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Kurdish Autonomy and U.S. Foreign Policy

Continuity and Change

Edited By Vera Eccarius-Kelly and Michael M. Gunter

This book evaluates U.S. foreign policy patterns towards Kurdish movements in Turkey and Syria and the Kurdistan Region of Iraq. In the first section of the collection, U.S. foreign policy approaches are examined by comparing multiple U.S. administrations and their responses to Kurdish demands for autonomy. While Kurds have been used to advance particular policy interests, several contributors also identify challenges to Kurdish independence movements linked to ideological divisions and patronage structures. However, Kurds could benefit from political changes even if U.S. policy preferences favor maintaining established borders.

In the second section, several contributors explore the Kurdistan Regional Government’s unfulfilled expectations and the fallout from the 2017 independence referendum. Consecutive U.S. administrations have been reluctant to destabilize the region, supported efforts by Turkey to co-opt the KRG, and impeded Kurdish movements in Syria and Turkey.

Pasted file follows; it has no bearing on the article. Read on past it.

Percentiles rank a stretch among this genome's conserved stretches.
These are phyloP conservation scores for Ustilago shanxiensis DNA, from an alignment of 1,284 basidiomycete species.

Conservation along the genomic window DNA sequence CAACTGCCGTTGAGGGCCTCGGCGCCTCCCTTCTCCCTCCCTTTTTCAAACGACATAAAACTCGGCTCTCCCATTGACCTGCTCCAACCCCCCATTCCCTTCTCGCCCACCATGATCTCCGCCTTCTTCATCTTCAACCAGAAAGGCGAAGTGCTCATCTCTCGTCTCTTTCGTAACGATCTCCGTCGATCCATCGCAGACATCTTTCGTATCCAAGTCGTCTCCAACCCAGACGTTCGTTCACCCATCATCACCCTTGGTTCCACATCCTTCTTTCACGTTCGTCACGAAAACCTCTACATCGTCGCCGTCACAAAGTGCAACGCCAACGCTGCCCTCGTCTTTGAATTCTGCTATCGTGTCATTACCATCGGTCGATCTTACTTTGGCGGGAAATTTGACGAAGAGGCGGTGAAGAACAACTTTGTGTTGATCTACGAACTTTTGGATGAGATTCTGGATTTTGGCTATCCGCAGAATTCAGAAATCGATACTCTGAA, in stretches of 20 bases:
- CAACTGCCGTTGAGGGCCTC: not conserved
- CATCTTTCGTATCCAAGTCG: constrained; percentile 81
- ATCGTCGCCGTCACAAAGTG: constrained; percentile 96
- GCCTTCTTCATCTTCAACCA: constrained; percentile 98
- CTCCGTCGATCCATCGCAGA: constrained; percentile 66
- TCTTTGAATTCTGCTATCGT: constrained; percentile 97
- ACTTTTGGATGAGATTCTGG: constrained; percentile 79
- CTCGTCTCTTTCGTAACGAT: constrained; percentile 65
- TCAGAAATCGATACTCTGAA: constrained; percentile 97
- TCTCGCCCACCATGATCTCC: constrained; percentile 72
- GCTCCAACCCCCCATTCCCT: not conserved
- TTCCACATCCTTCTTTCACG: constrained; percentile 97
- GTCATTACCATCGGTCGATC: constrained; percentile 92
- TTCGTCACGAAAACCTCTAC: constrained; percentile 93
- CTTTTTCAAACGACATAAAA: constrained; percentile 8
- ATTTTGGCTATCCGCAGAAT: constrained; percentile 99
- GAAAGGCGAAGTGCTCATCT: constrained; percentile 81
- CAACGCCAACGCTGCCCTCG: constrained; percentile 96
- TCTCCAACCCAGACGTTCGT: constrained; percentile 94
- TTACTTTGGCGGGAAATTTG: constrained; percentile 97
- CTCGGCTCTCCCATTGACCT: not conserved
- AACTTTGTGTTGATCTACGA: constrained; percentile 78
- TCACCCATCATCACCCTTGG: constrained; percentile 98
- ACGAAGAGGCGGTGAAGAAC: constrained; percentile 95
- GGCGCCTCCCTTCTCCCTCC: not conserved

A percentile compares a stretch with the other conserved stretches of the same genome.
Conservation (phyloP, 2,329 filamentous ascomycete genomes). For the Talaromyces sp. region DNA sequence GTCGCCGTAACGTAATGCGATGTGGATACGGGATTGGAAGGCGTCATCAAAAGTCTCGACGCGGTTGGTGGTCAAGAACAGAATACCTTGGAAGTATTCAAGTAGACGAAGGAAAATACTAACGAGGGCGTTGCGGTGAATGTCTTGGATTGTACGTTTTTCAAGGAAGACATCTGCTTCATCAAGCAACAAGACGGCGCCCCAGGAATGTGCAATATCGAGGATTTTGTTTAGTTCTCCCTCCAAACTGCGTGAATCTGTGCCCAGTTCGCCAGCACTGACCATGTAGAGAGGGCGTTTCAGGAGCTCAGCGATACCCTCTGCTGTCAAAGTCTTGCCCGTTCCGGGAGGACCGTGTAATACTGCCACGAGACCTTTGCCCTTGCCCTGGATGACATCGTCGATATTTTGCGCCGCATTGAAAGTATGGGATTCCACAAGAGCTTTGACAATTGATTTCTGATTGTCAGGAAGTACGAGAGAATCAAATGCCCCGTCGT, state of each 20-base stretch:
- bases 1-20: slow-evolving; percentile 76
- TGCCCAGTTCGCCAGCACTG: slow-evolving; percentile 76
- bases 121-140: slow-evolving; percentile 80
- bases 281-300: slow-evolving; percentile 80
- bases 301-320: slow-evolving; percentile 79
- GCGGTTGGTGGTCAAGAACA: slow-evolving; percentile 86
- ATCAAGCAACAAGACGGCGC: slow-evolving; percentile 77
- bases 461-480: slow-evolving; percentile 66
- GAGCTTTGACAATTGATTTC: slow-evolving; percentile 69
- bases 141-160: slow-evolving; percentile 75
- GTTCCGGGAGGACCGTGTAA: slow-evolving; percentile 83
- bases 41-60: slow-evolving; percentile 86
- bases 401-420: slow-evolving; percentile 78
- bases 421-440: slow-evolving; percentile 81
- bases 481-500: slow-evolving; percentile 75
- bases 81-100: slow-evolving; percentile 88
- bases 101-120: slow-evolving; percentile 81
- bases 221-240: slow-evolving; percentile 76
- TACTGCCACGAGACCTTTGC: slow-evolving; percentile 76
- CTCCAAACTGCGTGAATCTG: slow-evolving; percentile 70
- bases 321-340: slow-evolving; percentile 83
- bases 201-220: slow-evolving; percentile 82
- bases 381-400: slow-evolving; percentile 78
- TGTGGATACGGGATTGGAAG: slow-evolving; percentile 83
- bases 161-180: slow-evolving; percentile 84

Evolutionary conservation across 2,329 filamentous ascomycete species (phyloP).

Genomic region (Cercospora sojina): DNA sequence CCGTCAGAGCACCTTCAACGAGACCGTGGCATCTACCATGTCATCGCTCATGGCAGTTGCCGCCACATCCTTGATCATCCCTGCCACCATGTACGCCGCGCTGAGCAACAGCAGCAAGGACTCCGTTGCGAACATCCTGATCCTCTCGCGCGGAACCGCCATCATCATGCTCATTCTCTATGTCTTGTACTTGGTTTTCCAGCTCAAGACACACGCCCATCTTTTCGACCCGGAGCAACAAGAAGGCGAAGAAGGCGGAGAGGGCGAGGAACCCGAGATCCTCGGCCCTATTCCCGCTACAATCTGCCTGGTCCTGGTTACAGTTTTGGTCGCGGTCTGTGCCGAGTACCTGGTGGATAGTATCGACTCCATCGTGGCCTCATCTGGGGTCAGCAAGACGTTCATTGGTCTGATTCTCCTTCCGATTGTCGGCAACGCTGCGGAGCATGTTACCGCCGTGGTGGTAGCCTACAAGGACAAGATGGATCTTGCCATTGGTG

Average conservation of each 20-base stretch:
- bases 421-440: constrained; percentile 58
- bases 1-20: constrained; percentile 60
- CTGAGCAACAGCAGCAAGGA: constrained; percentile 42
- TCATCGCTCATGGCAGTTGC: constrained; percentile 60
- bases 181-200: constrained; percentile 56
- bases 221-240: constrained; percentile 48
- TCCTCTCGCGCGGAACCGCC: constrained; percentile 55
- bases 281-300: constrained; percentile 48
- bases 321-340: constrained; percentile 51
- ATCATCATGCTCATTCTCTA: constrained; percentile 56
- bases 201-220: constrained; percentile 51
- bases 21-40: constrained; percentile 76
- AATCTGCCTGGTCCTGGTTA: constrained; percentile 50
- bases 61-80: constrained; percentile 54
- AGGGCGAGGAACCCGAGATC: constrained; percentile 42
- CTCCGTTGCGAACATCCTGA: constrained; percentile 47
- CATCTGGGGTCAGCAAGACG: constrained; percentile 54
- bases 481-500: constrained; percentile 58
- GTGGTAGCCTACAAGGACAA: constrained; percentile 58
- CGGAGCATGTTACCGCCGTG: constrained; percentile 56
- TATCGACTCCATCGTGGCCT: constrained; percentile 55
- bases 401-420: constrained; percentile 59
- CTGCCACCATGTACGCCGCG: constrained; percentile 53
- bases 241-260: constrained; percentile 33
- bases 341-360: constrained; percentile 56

Finally, the third section analyzes the ways in which Kurdish movements have responded to long-standing patterns of U.S. foreign policy preferences. Here contributors examine Kurdish lobbying efforts in the United States, discuss Kurdish para-diplomacy activities in a comparative context, and frame the YPG/J’s (People’s Protections Units/Women’s Protections Units) and PYD’s (Democratic Union Party) project in Syria. Broader power structures are critically examined by focusing on particular Kurdish movements and their responses to U.S. foreign policy initiatives.

“This is a timely and valuable contribution to the field of Kurdish studies. The book deals with a period in U.S. foreign policy that has not yet been covered adequately, at least in the English language. In addition, this edited volume is the first book on the topic of Kurdish-U.S. relations that covers the Trump era. Even though the book’s focus is on contemporary developments, the editors have done a superb job of placing the book’s main arguments in a proper historical framework.”—Nader Entessar, Professor Emeritus of Political Science, University of South Alabama

“Few would dispute that the Middle East is disintegrating socially, politically, and even territorially. The Kurds, the forgotten and dismissed people of the past century, have risen to play an important role in the emerging Middle East. Whether they will survive the reshuffling of power and carve out a political space for themselves is largely a function of U.S. policy toward the region. This collection offers a timely and much-needed examination of the complex U.S.-Kurdish relations in a volatile and strategically important region.” —Mehmet Gurses, Professor of Political Science, Florida Atlantic University